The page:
Amazon to Launch Library Lending for Kindle Books

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grizzlor

Puritan Board Freshman
Amazon to Launch Library Lending for Kindle Books
Customers will be able to borrow Kindle books from over 11,000 local libraries to read on Kindle and free Kindle reading apps
Whispersyncing of notes, highlights and last page read to work for Kindle library books
SEATTLE, Apr 20, 2011 (BUSINESS WIRE) --

(NASDAQ: AMZN)-- Amazon today announced Kindle Library Lending, a new feature launching later this year that will allow Kindle customers to borrow Kindle books from over 11,000 libraries in the United States. Kindle Library Lending will be available for all generations of Kindle devices and free Kindle reading apps.

"We're excited that millions of Kindle customers will be able to borrow Kindle books from their local libraries," said Jay Marine, Director, Amazon Kindle. "Customers tell us they love Kindle for its Pearl e-ink display that is easy to read even in bright sunlight, up to a month of battery life, and Whispersync technology that synchronizes notes, highlights and last page read between their Kindle and free Kindle apps."

Customers will be able to check out a Kindle book from their local library and start reading on any Kindle device or free Kindle app for Android, iPad, iPod touch, iPhone, PC, Mac, BlackBerry, or Windows Phone. If a Kindle book is checked out again or that book is purchased from Amazon, all of a customer's annotations and bookmarks will be preserved.

"We're doing a little something extra here," Marine continued. "Normally, making margin notes in library books is a big no-no. But we're extending our Whispersync technology so that you can highlight and add margin notes to Kindle books you check out from your local library. Your notes will not show up when the next patron checks out the book. But if you check out the book again, or subsequently buy it, your notes will be there just as you left them, perfectly Whispersynced."

With Kindle Library Lending, customers can take advantage of all of the unique features of Kindle and Kindle books, including:

Paper-like Pearl electronic-ink display
No glare even in bright sunlight
Lighter than a paperback - weighs just 8.5 ounces and holds up to 3,500 books
Up to one month of battery life with wireless off
Read everywhere with free Kindle apps for Android, iPad, iPod touch, iPhone, PC, Mac, BlackBerry and Windows Phone
Whispersync technology wirelessly sync your books, notes, highlights, and last page read across Kindle and free Kindle reading apps
Real Page Numbers - easily reference passages with page numbers that correspond to actual print editions
Amazon is working with OverDrive, the leading provider of digital content solutions for over 11,000 public and educational libraries in the United States, to bring a seamless library borrowing experience to Kindle customers. "We are excited to be working with Amazon to offer Kindle Library Lending to the millions of customers who read on Kindle and Kindle apps," said Steve Potash, CEO, OverDrive. "We hear librarians and patrons rave about Kindle, so we are thrilled that we can be part of bringing library books to the unparalleled experience of reading on Kindle."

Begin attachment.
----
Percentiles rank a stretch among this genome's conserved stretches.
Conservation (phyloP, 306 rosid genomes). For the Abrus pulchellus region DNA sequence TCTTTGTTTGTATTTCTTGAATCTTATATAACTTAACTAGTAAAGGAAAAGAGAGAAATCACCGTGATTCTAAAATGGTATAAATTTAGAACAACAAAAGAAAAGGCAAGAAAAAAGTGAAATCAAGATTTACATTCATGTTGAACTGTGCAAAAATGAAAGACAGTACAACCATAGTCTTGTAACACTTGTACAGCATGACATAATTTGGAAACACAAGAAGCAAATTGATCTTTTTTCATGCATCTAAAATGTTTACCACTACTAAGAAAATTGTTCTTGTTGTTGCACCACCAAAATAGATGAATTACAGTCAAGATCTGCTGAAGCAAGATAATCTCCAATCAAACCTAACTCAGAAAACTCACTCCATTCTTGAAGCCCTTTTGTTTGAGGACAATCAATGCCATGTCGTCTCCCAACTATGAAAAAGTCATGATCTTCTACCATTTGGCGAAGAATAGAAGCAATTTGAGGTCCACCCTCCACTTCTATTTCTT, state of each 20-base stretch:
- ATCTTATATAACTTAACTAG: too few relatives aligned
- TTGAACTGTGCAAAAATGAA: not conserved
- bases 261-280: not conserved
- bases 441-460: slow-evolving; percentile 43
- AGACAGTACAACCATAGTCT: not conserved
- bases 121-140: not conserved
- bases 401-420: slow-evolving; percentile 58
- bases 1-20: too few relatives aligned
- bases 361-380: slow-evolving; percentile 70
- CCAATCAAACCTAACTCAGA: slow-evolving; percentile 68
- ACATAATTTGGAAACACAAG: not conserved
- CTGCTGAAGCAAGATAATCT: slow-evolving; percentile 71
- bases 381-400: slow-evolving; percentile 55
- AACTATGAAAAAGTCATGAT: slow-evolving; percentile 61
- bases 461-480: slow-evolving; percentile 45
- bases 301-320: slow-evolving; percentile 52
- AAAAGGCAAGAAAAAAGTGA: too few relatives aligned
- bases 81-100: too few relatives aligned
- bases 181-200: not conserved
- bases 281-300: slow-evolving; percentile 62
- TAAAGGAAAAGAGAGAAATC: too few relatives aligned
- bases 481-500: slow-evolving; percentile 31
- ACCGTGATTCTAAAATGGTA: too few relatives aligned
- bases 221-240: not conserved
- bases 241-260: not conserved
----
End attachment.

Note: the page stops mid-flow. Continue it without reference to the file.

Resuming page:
Kindle Library Lending will be available later this year for Kindle and free Kindle app users. To learn more about Kindle go to Kindle Wireless Reading Device, Wi-Fi, Graphite, 6" Display with New E Ink Pearl Technology: Kindle Store.
 

Der Pilger

Puritan Board Freshman
Even if they make a lot of books available in this way, I wonder how many of those I would actually need/want. I've had a tough time finding digital versions of theological books, for example.
 

DMcFadden

Puritanboard Commissioner
Theological books are increasingly available, but often higher priced than the typical Amazon.com Kindle book. Grudem or Horton, for instance, cost MORE than CBD charges for their print versions!!!!

So far, (in addition to the public domain books) I find my best deals on theological books for Kindle at monergism.com. They often have a free book, have put together several FANTASTIC anthologies of classic pieces on single subjects for the e-book format, etc.

Hey, I even have Rob Bell's Love Wins on my Kindle.
 

Der Pilger

Puritan Board Freshman
Theological books are increasingly available, but often higher priced than the typical Amazon.com Kindle book. Grudem or Horton, for instance, cost MORE than CBD charges for their print versions!!!!

That's okay. After all, you're paying for the content, not the medium.

My impression of the digital book market is that, like any other market, they have catered to where the money is. I think that has fallen squarely in the bestseller category, so I think you'll find that fiction and new releases dominate the market. I don't have any solid research to back that up; it's just my impression.

So far, (in addition to the public domain books) I find my best deals on theological books for Kindle at monergism.com. They often have a free book, have put together several FANTASTIC anthologies of classic pieces on single subjects for the e-book format, etc.

Thanks for that tip. I'll have to check out their availability.

Hey, I even have Rob Bell's Love Wins on my Kindle.

I'm not a bit surprised that book is already in digital format. (By the way, Time Magazine did an article on him and that book in their April 25 issue.)
 
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